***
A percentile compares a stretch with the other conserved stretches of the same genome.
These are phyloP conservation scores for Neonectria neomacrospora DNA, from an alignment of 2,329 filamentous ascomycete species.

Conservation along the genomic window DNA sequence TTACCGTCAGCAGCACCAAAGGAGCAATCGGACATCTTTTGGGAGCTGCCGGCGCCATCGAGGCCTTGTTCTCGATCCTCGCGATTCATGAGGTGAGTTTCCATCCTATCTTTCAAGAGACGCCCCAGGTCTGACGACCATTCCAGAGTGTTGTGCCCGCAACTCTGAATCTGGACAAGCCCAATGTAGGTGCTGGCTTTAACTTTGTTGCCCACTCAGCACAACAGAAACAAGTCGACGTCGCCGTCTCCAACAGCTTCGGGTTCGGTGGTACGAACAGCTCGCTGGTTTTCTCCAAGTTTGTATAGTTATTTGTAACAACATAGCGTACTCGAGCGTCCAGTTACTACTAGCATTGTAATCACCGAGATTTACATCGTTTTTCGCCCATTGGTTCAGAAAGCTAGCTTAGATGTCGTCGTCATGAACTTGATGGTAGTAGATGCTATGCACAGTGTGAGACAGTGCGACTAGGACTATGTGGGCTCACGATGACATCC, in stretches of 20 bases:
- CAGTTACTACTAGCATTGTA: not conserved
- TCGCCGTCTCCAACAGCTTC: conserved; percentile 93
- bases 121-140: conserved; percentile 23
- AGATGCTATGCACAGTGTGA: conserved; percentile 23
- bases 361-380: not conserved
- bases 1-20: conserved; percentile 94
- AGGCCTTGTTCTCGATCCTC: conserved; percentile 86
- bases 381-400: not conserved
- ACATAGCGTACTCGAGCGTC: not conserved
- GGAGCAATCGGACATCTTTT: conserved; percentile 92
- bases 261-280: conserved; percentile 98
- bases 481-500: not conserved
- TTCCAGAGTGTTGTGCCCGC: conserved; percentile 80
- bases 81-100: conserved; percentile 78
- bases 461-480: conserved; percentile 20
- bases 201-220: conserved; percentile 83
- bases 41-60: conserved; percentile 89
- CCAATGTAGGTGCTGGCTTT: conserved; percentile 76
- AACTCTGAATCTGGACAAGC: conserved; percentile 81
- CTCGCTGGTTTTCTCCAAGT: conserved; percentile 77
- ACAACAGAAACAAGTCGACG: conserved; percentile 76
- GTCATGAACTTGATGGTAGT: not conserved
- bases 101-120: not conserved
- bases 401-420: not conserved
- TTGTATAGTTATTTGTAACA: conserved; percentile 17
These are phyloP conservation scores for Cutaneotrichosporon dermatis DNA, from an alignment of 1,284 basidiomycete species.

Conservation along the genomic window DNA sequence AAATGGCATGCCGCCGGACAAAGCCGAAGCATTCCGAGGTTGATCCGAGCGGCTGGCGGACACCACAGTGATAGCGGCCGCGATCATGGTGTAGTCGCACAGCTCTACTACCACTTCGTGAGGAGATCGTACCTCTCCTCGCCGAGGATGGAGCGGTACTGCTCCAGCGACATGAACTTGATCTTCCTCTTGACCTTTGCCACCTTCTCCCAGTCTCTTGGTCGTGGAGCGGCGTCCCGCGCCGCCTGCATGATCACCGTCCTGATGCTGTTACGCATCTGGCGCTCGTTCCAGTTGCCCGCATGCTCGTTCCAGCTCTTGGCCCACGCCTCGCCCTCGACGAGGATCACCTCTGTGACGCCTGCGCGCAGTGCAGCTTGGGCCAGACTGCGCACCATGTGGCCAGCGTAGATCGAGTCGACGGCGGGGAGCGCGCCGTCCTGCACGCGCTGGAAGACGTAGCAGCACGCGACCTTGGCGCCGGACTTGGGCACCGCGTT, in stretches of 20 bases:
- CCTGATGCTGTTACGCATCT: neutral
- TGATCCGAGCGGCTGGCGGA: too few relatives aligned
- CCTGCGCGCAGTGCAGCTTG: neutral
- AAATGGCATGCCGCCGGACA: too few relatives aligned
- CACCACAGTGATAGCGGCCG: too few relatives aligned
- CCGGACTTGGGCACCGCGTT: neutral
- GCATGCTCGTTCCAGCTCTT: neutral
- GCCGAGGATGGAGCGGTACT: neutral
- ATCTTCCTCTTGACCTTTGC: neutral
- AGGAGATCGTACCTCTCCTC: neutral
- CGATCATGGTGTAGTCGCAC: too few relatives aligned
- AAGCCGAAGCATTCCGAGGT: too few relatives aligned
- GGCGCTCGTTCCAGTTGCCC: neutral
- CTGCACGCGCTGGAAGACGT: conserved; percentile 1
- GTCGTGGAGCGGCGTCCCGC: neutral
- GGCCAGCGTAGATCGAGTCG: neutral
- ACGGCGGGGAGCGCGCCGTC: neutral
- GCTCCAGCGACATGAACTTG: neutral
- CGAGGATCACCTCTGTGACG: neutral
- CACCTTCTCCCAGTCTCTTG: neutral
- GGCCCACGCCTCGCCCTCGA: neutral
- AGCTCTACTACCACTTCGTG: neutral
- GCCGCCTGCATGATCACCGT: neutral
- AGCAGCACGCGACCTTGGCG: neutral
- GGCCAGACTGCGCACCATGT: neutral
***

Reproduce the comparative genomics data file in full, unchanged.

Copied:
A percentile compares a stretch with the other conserved stretches of the same genome.
These are phyloP conservation scores for Neonectria neomacrospora DNA, from an alignment of 2,329 filamentous ascomycete species.

Conservation along the genomic window DNA sequence TTACCGTCAGCAGCACCAAAGGAGCAATCGGACATCTTTTGGGAGCTGCCGGCGCCATCGAGGCCTTGTTCTCGATCCTCGCGATTCATGAGGTGAGTTTCCATCCTATCTTTCAAGAGACGCCCCAGGTCTGACGACCATTCCAGAGTGTTGTGCCCGCAACTCTGAATCTGGACAAGCCCAATGTAGGTGCTGGCTTTAACTTTGTTGCCCACTCAGCACAACAGAAACAAGTCGACGTCGCCGTCTCCAACAGCTTCGGGTTCGGTGGTACGAACAGCTCGCTGGTTTTCTCCAAGTTTGTATAGTTATTTGTAACAACATAGCGTACTCGAGCGTCCAGTTACTACTAGCATTGTAATCACCGAGATTTACATCGTTTTTCGCCCATTGGTTCAGAAAGCTAGCTTAGATGTCGTCGTCATGAACTTGATGGTAGTAGATGCTATGCACAGTGTGAGACAGTGCGACTAGGACTATGTGGGCTCACGATGACATCC, in stretches of 20 bases:
- CAGTTACTACTAGCATTGTA: not conserved
- TCGCCGTCTCCAACAGCTTC: conserved; percentile 93
- bases 121-140: conserved; percentile 23
- AGATGCTATGCACAGTGTGA: conserved; percentile 23
- bases 361-380: not conserved
- bases 1-20: conserved; percentile 94
- AGGCCTTGTTCTCGATCCTC: conserved; percentile 86
- bases 381-400: not conserved
- ACATAGCGTACTCGAGCGTC: not conserved
- GGAGCAATCGGACATCTTTT: conserved; percentile 92
- bases 261-280: conserved; percentile 98
- bases 481-500: not conserved
- TTCCAGAGTGTTGTGCCCGC: conserved; percentile 80
- bases 81-100: conserved; percentile 78
- bases 461-480: conserved; percentile 20
- bases 201-220: conserved; percentile 83
- bases 41-60: conserved; percentile 89
- CCAATGTAGGTGCTGGCTTT: conserved; percentile 76
- AACTCTGAATCTGGACAAGC: conserved; percentile 81
- CTCGCTGGTTTTCTCCAAGT: conserved; percentile 77
- ACAACAGAAACAAGTCGACG: conserved; percentile 76
- GTCATGAACTTGATGGTAGT: not conserved
- bases 101-120: not conserved
- bases 401-420: not conserved
- TTGTATAGTTATTTGTAACA: conserved; percentile 17
These are phyloP conservation scores for Cutaneotrichosporon dermatis DNA, from an alignment of 1,284 basidiomycete species.

Conservation along the genomic window DNA sequence AAATGGCATGCCGCCGGACAAAGCCGAAGCATTCCGAGGTTGATCCGAGCGGCTGGCGGACACCACAGTGATAGCGGCCGCGATCATGGTGTAGTCGCACAGCTCTACTACCACTTCGTGAGGAGATCGTACCTCTCCTCGCCGAGGATGGAGCGGTACTGCTCCAGCGACATGAACTTGATCTTCCTCTTGACCTTTGCCACCTTCTCCCAGTCTCTTGGTCGTGGAGCGGCGTCCCGCGCCGCCTGCATGATCACCGTCCTGATGCTGTTACGCATCTGGCGCTCGTTCCAGTTGCCCGCATGCTCGTTCCAGCTCTTGGCCCACGCCTCGCCCTCGACGAGGATCACCTCTGTGACGCCTGCGCGCAGTGCAGCTTGGGCCAGACTGCGCACCATGTGGCCAGCGTAGATCGAGTCGACGGCGGGGAGCGCGCCGTCCTGCACGCGCTGGAAGACGTAGCAGCACGCGACCTTGGCGCCGGACTTGGGCACCGCGTT, in stretches of 20 bases:
- CCTGATGCTGTTACGCATCT: neutral
- TGATCCGAGCGGCTGGCGGA: too few relatives aligned
- CCTGCGCGCAGTGCAGCTTG: neutral
- AAATGGCATGCCGCCGGACA: too few relatives aligned
- CACCACAGTGATAGCGGCCG: too few relatives aligned
- CCGGACTTGGGCACCGCGTT: neutral
- GCATGCTCGTTCCAGCTCTT: neutral
- GCCGAGGATGGAGCGGTACT: neutral
- ATCTTCCTCTTGACCTTTGC: neutral
- AGGAGATCGTACCTCTCCTC: neutral
- CGATCATGGTGTAGTCGCAC: too few relatives aligned
- AAGCCGAAGCATTCCGAGGT: too few relatives aligned
- GGCGCTCGTTCCAGTTGCCC: neutral
- CTGCACGCGCTGGAAGACGT: conserved; percentile 1
- GTCGTGGAGCGGCGTCCCGC: neutral
- GGCCAGCGTAGATCGAGTCG: neutral
- ACGGCGGGGAGCGCGCCGTC: neutral
- GCTCCAGCGACATGAACTTG: neutral
- CGAGGATCACCTCTGTGACG: neutral
- CACCTTCTCCCAGTCTCTTG: neutral
- GGCCCACGCCTCGCCCTCGA: neutral
- AGCTCTACTACCACTTCGTG: neutral
- GCCGCCTGCATGATCACCGT: neutral
- AGCAGCACGCGACCTTGGCG: neutral
- GGCCAGACTGCGCACCATGT: neutral